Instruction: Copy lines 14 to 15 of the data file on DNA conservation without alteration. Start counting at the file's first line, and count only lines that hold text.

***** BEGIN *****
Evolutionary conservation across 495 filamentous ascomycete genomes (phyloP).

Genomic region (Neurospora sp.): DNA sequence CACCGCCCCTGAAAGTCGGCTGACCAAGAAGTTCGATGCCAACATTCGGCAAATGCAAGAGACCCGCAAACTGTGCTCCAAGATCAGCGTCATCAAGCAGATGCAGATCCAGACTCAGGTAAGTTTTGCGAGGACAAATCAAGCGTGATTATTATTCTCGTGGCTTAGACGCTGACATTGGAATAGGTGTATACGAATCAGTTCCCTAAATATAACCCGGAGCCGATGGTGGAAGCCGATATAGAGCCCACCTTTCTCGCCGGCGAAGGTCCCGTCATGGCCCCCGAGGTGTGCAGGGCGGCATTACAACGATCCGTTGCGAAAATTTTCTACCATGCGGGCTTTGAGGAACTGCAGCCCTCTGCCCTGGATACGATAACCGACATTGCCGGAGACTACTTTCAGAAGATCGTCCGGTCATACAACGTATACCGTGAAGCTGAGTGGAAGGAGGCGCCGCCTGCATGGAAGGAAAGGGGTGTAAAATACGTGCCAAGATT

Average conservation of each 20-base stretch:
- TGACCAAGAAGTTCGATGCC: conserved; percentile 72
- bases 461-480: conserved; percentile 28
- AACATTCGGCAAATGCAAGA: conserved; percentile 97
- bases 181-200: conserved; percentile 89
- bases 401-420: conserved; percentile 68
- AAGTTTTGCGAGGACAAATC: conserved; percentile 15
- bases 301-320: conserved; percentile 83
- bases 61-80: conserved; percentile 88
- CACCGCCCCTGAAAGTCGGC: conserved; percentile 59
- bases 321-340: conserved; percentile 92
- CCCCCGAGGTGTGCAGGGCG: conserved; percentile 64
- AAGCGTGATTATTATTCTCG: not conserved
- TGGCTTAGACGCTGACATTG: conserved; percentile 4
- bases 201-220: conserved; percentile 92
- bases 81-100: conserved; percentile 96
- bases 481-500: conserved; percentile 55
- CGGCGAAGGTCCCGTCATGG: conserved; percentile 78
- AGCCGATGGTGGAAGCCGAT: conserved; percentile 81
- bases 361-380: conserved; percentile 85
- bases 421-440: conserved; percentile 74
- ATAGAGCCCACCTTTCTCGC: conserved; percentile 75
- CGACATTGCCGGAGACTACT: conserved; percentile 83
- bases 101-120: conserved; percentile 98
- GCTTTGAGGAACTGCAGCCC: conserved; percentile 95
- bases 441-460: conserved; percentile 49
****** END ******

- CCCCCGAGGTGTGCAGGGCG: conserved; percentile 64
- AAGCGTGATTATTATTCTCG: not conserved